Sri Lankan prime minister resigns after weeks of protests
Sri Lankan Prime Minister Mahinda Rajapaksa resigned Monday following weeks of protests demanding that he and his brother, the president, step down over the country’s worst economic crisis in decades, an official said.
An aide to the prime minister, Wijayananda Herath, confirmed that Rajapaksa submitted a letter of resignation to President Gotabaya Rajapaksa. There was no immediate official confirmation from the president’s office.
The resignation comes after authorities deployed armed troops in the capital, Colombo, on Monday following an attack earlier in the day by government supporters on protesters who have been camped outside the offices of the president and prime minster.
The Indian Ocean island nation is on the brink of bankruptcy and has suspended payments on its foreign loans. Its economic woes have brought on a political crisis, with the government facing widespread protests and a no-confidence motion in Parliament. Trade unions also called Monday for a general strike until the president and the rest of his ruling family leave.
The resignation of the prime minister means that the entire Cabinet is dissolved.
Supporters of the prime minister rallied inside his office earlier Monday, urging him to ignore the protesters' demand to step down. They then went to the front of the office where protesters have been demonstrating for several days. Television channel Sirasa showed government supporters attacking protesters with clubs and iron bars, demolishing and then burning their tents.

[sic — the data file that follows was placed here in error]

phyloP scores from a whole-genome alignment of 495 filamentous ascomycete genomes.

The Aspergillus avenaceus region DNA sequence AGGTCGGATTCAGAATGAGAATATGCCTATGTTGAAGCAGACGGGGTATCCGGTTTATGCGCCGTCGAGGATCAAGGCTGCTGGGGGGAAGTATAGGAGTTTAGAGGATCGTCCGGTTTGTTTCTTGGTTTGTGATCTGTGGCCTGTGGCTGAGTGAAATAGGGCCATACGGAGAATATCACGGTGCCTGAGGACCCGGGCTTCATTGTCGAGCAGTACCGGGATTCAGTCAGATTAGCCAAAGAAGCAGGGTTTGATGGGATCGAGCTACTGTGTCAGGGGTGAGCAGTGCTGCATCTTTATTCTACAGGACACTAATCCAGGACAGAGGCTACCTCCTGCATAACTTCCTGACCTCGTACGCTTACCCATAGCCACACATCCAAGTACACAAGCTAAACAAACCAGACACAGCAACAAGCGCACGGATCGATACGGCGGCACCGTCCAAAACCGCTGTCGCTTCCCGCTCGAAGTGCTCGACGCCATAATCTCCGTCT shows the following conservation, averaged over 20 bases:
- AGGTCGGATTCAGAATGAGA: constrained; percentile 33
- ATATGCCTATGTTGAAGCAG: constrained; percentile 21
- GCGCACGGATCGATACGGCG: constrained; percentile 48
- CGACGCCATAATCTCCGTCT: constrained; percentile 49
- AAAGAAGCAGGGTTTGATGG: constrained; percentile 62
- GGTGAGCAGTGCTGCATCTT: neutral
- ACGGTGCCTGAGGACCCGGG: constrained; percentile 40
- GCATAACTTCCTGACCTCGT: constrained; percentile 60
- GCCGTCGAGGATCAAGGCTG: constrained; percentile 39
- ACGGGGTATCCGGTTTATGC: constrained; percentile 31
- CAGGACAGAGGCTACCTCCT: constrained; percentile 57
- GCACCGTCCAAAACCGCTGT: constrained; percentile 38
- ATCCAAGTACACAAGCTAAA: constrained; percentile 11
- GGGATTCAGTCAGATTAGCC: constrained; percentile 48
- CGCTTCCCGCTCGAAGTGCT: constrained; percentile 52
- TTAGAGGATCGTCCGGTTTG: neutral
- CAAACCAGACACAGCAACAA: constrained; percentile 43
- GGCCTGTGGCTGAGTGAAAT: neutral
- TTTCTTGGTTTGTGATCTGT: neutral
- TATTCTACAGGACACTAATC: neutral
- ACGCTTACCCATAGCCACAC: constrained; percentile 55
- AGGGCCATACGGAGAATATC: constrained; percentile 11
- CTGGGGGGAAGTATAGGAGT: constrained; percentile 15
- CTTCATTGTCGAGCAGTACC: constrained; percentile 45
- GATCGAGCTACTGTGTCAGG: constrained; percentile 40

After the attack, hundreds of armed soldiers were deployed in capital, as the protesters accused police of not preventing the attack despite using tear gas and water cannons on protesters as recently as Friday.
Sirasa TV showed government lawmaker Sanath Nishantha among the government supporters who attacked the protesters.
At the main hospital in Colombo, 23 people were admitted with non-critical injuries, an official said on condition of anonymity because she was not authorized to speak to the media.
The attack came as protesters marked their 31st day outside the president’s and prime minister's offices demanding that they and other powerful Rajapaksa family members quit. Similar protests have spread to other locations, with people setting up camps in other towns across the country.
Three other Rajapaksas out of the five who were lawmakers stepped down from their Cabinet posts in April.
For several months, Sri Lankans have endured long lines to buy fuel, cooking gas, food and medicine, most of which come from abroad. Shortages of hard currency have also hindered imports of raw materials for manufacturing and worsened inflation, which surged to 18.7% in March.
People blocked main roads to demand gas and fuel. On Sunday, television channel Hiru showed people in some areas fighting over fuel.
Sri Lanka was due to pay $7 billion of its foreign debt this year out of nearly $25 billion it must pay by 2026. Its total foreign debt is $51 billion.
Sri Lanka’s finance minister announced earlier this week that the country’s usable foreign reserves have plummeted below $50 million.
As oil prices soar during the Russia-Ukraine conflict, Sri Lanka’s fuel stocks are running out. Authorities have announced countrywide power cuts will increase to about four a day because they can’t supply enough fuel to power generating stations.
Protesters have crowded the streets since March, maintaining that President Rajapaksa and his family — who have dominated nearly every aspect of life in Sri Lanka for most of the last 20 years — are responsible for the crisis.
On Friday, President Rajapaksa declared a state of emergency, which empowers him to authorize detentions, property seizure and search of any premises. He can also change or suspend any law in the interests of public security and for the maintenance of essential supplies. Diplomats and rights groups have expressed concern over the move.
Sri Lanka has been holding talks with the International Monetary Fund to get an immediate funding facility as well as a long-term rescue plan but was told its progress would depend on negotiations on debt restructuring with creditors.
Any long-term plan would take at least six months to get underway.